Next week, the remaining contestants for Driver X simulate TV commercials, sponsor appearances, and autograph sessions.  The show should wrap up either Dec. 19 or 26 with the announcement of the winner.


I'm not 100% sure the show will be on next Monday night.  I checked my Tivo guide and it was not listed.  The producers may have taken a break in production between Martinsville and Darlington.  I'll keep checking Tivo and let everyone know when the next episode shows up as scheduled.

I'd rather not get into guessing who will win.  I'd also ask those who might have seen the results to PLEASE not post them on here.  I was reading a review of the show elsewhere and the writer didn't like the show and so went ahead and said "there's no point in watching, we all know X wins..."  That really pissed me off and I wrote the guy to say so.  And, honestly, I can't remember for sure the name.  I prefer to enjoy the show and not know until the end.  

Cheryl
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old hot rodder
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« Reply #3 on: November 30, 2005, 11:58:24 PM »

That writer is obviously not a Roush fan, Cheryl. :-D
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William James
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« Reply #4 on: December 01, 2005, 01:24:45 PM »

Quote from: "old hot rodder"
That writer is obviously not a Roush fan, Cheryl. :-D


Well neither am I, Dick, but that doesn't stop me from enjoying the show and not telling everyone who won or what I know happens. Wink

Cheryl
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old hot rodder
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« Reply #5 on: December 01, 2005, 04:55:03 PM »

Yep, that was my point. If you like racing and all that, it should be a pretty good show to watch, but some people seem to have to always complain about something or another, no matter what. :?
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William James
Desmond
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« Reply #6 on: December 01, 2005, 05:30:06 PM »

Quote from: "Cheryl"
Actually, Danny O'Quinn has been under a development contract with Roush since last year's "gong show" as well.  He was the first runner up (behind Kluever) and has been running a car in ARCA all season with some help from Roush.  It's certainly no secret.  I still don't think that gives him an edge in this competition.  As we've seen, Danny had to perform to get the score he got (highest in raw numbers).


I had also read that as well, on the ARCA web site, but I had forgotten about it.  And, as you wrote, you don't think it helps him too much.  Still, that relationship should also be disclosed.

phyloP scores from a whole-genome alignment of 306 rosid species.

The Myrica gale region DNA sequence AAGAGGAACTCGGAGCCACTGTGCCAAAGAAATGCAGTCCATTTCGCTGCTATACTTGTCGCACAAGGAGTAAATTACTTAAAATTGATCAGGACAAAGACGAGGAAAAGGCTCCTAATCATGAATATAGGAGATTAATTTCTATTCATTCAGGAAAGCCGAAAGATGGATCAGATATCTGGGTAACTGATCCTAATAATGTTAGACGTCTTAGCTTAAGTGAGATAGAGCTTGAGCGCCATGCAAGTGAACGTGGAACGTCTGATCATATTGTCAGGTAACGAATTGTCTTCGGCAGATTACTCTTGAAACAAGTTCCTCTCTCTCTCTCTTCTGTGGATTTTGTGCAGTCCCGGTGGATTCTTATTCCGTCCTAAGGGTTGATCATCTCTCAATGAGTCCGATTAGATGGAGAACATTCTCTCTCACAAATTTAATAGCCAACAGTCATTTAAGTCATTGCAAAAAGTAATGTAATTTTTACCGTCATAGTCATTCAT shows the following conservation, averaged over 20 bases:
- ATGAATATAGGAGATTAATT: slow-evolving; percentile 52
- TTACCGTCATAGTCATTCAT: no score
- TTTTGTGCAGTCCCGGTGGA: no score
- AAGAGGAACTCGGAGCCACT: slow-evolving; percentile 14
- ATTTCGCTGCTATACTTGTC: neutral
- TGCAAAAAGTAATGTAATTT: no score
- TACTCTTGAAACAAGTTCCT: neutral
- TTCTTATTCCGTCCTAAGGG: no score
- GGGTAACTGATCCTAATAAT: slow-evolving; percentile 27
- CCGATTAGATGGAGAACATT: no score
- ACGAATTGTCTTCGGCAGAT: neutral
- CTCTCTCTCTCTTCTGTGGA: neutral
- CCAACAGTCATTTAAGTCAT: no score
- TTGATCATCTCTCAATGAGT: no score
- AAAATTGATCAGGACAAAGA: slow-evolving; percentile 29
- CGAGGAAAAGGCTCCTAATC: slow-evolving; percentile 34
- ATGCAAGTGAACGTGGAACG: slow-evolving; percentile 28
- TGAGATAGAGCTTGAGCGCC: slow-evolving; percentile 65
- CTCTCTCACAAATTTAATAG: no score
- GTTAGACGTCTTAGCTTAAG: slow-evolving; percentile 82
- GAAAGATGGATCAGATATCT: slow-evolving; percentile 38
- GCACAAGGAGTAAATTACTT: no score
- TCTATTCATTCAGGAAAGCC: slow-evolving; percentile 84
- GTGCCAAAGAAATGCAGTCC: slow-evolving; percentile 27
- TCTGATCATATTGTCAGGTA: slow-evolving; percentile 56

The FCC requires such disclosures on traditional game shows, and game show analyst Steve Beverly has called for a similar requirement on talent contests (like this one) and game operas (e.g. Survivor).  I obviously agree with that.
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Desmond
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« Reply #7 on: January 03, 2006, 09:27:16 AM »

I resumed watching Roush Racing: Driver X tonight.

The phase of the competition at Darlington Raceway was shown, with the same rules applying as with the first round at Martinsville.  This time, drivers received five practice laps, followed by 10 intermediate laps and 15 evaluation laps.  The benchmark time at "The Lady in Black" is 32.06 seconds.

Four drivers took to the track in the first group.

Auggie Vidovich, the Californian, was the star of the group.  He had the fastest lap, 32.22 seconds, and had impressed the judges during the mock public appearances the previous week.  Both the laps and the appearances were used to set the scores for each competitor.  With 280 points, Vidovich was the unquestioned leader, and, it turns out, the only driver to advance from this first group.

Jeffrey Choquette also had a fast time (32.37 seconds), but was nervous toward the end of the run, and Roush officials thought that the 18-year-old was too young to handle the pressures of a national NASCAR series.  Jason Hogan spun during his first practice lap and never truly recovered.  And Travis Kittleson disappointed Roush before evaluation despite a lap of 32.71; the times got worse once evaluation began.

Some of the discrepancy in times can be explained by older tires.  As we all know, Darlington is extremely tough on them.

I also learned that last week's show also had a mock press conference that included Benny Parsons and a reporter from National Speed Sport News.
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old hot rodder
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« Reply #8 on: January 03, 2006, 04:20:30 PM »

Thanks, Desmond. I forgot all about Driver X in light of the excitement about the OSU/ND game. For once, football took precedence over racing. :-D
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William James
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« Reply #9 on: January 05, 2006, 05:48:27 PM »

Dick, I can understand why you didn't watch at 7 p.m., because of the conflict.  I congratulate "your" Buckeyes on an impressive victory.

Then again, you could have watched the rebroadcast at 11 p.m. :roll:
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Desmond
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« Reply #10 on: January 11, 2006, 06:57:47 PM »

What happened Monday, Jan. 9:

Erik Darnell, Matt McCall, Danny O'Quinn, and Peter Shepherd drove in that order around Darlington Raceway.  To say the least, lots of potential in that group.
--Darnell got out to a blistering start, running 31.96 on his first practice lap and 31.75 on his first evaluation lap; both laps were much better than the standard of 32.06.  However, his final lap time was 33.34, a result of the track's notorious tire wear.  We also learned that his father and grandfather were also both race car drivers.